I am now retired, and living back in Northern Ireland, hence it is a real honour to be able to remain connected with EWA, and support the vital work they undertake to provide better education for the children of Sierra Leone.
Our new associate, Mo Shilliday
I’ve recently completed a Masters in International Management and am currently working in supply chain logistics within the aviation industry and love the opportunities and challenges that working in a diverse international business offers.
I’ve always been an active person and during my spare time I enjoy playing basketball and challenging myself to sponsored events such as the London to Brighton Bike Ride and more recently a Hell Run! I have a great passion for travelling and international affairs, much of which has stemmed from my studies overseas in Malaysia and subsequent time spent in S.E. Asia. Having experienced firsthand the impact that poverty and a resultant poor education can have not only on the success and fulfilment of an individual’s, life but also on the development of a country, having the opportunity to work with EWA is a real privilege.
For me it is particularly exciting working with a charity based in West Africa as this is a continent that has always fascinated me due to its chequered history. I hope that as an ambassador to the charity I can continue to expand EWA’s exposure and carry on raising valuable funds for the charity.
John Earwicker, ambassador
Linda Rudd, ambassador
Linda has worked in hospitals all her life but is now taking life easy. She has a passion for all fibres and textiles and is involved in local groups.
She has recently started a knitting for charity group at her church. Some of these items will be winging their way to Sierra Leone.
She is married to Paul with two grown up sons and a menagerie of animals.
She is keen to fund raise for EWA.
Mike retired as Director of Education for the Diocese of Chichester in 2012. In that role, he and his Schools Team colleagues were enthused from the start by the child centred work of Education West Africa.
That is why they arranged for money given by C of E schools across Sussex at each of the annual school leavers' celebrations to be donated to EWA.
He strongly supports the important practical support provided by EWA to schools in the Bo and Freetown dioceses in order to improve the educational opportunities available to local children.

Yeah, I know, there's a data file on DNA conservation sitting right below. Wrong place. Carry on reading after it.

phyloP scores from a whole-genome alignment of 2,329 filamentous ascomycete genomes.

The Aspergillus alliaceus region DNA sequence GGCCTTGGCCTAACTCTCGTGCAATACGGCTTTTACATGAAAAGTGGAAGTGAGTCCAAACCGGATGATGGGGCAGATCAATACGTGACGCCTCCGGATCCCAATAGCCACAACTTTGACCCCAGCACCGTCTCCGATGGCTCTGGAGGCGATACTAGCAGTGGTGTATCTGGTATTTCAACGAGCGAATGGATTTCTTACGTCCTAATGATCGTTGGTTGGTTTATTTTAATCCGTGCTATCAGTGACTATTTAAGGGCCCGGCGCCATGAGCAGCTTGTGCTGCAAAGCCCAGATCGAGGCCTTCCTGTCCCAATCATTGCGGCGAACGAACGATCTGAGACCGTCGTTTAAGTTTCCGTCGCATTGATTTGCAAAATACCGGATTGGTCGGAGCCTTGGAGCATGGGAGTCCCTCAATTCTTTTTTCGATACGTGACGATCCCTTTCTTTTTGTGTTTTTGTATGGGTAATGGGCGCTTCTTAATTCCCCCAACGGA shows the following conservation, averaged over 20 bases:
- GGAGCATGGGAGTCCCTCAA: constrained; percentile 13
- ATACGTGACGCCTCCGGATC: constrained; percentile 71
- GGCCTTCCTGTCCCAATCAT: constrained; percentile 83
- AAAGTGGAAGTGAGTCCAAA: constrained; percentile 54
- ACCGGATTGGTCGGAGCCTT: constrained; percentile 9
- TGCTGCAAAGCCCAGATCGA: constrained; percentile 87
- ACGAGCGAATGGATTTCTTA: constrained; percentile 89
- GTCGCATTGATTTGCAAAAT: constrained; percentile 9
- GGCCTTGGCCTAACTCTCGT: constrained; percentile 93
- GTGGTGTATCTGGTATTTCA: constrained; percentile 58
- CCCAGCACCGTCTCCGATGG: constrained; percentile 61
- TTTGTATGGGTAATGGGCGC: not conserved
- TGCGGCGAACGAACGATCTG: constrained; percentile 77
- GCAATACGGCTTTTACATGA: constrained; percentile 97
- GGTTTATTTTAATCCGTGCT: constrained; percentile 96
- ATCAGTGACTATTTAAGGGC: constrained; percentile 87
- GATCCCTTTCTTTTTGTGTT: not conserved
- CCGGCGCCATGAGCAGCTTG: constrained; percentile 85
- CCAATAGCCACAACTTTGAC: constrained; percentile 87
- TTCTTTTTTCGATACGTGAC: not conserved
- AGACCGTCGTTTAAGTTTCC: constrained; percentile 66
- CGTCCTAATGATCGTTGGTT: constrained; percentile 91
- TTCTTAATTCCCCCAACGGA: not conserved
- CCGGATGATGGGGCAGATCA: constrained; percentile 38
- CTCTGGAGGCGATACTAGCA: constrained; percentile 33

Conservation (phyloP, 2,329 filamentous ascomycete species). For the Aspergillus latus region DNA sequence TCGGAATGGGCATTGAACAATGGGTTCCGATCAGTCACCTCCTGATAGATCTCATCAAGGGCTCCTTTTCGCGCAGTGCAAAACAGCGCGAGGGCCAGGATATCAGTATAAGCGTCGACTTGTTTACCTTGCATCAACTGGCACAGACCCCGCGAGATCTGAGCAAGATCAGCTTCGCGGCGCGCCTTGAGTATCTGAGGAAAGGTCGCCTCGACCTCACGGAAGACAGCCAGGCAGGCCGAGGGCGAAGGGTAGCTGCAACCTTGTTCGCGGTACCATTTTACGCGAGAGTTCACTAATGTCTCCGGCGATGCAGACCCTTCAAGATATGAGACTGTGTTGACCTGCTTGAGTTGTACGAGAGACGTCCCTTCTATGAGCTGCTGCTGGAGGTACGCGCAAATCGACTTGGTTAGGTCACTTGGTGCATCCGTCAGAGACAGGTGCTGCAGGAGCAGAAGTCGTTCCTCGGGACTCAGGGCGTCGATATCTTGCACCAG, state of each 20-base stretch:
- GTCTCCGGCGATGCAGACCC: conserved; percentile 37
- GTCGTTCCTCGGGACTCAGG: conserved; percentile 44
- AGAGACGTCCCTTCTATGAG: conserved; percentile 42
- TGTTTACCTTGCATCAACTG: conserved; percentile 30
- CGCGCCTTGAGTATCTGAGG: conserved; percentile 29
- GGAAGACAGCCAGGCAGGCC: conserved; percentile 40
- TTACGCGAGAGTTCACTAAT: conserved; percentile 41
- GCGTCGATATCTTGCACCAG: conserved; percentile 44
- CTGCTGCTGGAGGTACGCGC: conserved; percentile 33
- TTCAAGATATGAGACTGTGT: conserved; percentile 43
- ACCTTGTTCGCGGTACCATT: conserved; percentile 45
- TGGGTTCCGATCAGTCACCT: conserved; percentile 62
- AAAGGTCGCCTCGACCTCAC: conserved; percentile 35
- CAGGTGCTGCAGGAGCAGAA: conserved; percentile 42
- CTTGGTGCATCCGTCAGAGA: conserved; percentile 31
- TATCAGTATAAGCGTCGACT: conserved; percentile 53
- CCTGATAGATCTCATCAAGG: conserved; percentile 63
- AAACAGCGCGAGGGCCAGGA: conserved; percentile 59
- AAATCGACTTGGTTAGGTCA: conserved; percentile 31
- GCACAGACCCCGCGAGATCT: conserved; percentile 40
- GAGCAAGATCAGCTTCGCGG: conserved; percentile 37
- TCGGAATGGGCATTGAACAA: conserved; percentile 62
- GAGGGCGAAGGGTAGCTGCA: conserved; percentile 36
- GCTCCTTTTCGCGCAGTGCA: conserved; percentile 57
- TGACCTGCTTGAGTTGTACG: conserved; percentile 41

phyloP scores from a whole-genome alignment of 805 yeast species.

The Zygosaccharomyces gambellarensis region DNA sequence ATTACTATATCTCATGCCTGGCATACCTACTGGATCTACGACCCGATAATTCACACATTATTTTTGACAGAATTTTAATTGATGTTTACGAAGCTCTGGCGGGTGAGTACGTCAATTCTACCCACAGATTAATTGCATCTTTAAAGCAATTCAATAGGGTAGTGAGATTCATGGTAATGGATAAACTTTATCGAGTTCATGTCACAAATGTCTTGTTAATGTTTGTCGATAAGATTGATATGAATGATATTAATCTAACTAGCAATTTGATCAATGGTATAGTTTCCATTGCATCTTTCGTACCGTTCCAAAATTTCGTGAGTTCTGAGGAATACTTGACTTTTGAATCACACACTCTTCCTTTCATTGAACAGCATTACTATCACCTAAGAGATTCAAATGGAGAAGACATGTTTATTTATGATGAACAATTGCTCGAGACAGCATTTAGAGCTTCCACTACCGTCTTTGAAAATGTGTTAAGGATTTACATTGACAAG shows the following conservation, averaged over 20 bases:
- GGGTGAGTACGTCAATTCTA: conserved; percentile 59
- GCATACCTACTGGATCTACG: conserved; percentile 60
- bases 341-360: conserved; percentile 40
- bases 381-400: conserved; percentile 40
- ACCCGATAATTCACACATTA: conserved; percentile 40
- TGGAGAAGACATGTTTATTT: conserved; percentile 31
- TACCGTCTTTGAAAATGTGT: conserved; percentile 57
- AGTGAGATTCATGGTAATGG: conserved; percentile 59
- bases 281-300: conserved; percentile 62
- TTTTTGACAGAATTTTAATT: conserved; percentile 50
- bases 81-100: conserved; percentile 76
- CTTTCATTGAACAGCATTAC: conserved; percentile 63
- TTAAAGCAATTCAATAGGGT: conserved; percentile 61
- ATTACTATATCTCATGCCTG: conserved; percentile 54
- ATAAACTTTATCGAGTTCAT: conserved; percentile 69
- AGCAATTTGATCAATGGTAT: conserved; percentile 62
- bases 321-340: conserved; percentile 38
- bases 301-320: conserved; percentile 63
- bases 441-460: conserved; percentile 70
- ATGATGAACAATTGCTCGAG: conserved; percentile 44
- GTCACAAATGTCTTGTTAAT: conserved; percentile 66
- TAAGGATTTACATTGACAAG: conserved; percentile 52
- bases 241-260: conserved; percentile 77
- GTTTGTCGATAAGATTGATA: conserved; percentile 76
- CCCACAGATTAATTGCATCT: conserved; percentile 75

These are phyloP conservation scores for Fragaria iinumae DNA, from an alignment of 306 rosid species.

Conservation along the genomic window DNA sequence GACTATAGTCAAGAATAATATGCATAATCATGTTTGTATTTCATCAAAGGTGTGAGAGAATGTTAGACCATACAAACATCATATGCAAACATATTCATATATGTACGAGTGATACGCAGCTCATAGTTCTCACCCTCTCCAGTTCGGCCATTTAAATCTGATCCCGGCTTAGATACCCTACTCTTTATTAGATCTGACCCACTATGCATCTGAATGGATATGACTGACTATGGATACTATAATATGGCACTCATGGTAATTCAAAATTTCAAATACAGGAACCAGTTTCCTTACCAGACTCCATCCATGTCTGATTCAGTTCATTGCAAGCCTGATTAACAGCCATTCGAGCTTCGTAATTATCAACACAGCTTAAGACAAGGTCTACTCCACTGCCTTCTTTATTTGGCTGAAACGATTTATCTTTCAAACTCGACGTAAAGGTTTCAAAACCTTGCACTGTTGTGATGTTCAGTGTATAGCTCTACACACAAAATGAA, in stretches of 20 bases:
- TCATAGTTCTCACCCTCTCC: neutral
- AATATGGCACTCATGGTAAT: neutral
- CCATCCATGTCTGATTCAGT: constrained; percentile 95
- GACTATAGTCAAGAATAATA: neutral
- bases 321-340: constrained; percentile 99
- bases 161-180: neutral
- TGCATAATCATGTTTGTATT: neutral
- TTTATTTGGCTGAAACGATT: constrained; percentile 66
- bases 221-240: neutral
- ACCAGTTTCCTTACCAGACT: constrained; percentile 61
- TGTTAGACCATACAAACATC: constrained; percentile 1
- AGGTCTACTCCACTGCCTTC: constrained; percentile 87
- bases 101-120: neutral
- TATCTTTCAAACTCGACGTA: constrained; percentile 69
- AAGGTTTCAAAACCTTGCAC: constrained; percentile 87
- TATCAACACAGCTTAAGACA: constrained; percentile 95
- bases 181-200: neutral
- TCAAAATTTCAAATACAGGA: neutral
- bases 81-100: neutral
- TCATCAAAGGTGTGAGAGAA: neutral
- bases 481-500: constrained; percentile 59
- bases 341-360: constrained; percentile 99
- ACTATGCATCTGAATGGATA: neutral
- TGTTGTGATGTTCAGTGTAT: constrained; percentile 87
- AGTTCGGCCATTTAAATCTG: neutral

Mike Wilson, trustee
Ansumana Kamara, ambassador
My name is Ansumana Kamara and I am from Sierra Leone. I hold a bachelor degree in accounting from the Institute of Public Administration and Management College. In the past three years, I have been working for First International Bank.
When I was attending the Albert Academy Secondary School in the years 2003 to 2007 in Freetown, we were more than a hundred and fifty students in each classroom and there was not enough furniture to accommodate us all. This made the classrooms very uncomfortable and some students had to stand taking notes. After graduating from school, I realized that sitting accommodation is a huge problem not only in my school but also across many schools in the country. As a student there was very little I could do to help.
Years have passed by and I found myself to be part of Education West Africa just after its founding in 2009. I have always been volunteering in supporting the work of the charity; from facilitating local travelling from Lungi Airport to Freetown and help in providing essential information to visiting members of EWA. I also give advice on how to economically spend money on local goods and services. I am very keen to help the charity as an ambassador, especially as I am a resident of Sierra Leone and have had firsthand knowledge of the difficulties teachers and pupils have in unfurnished, overcrowded classrooms. 0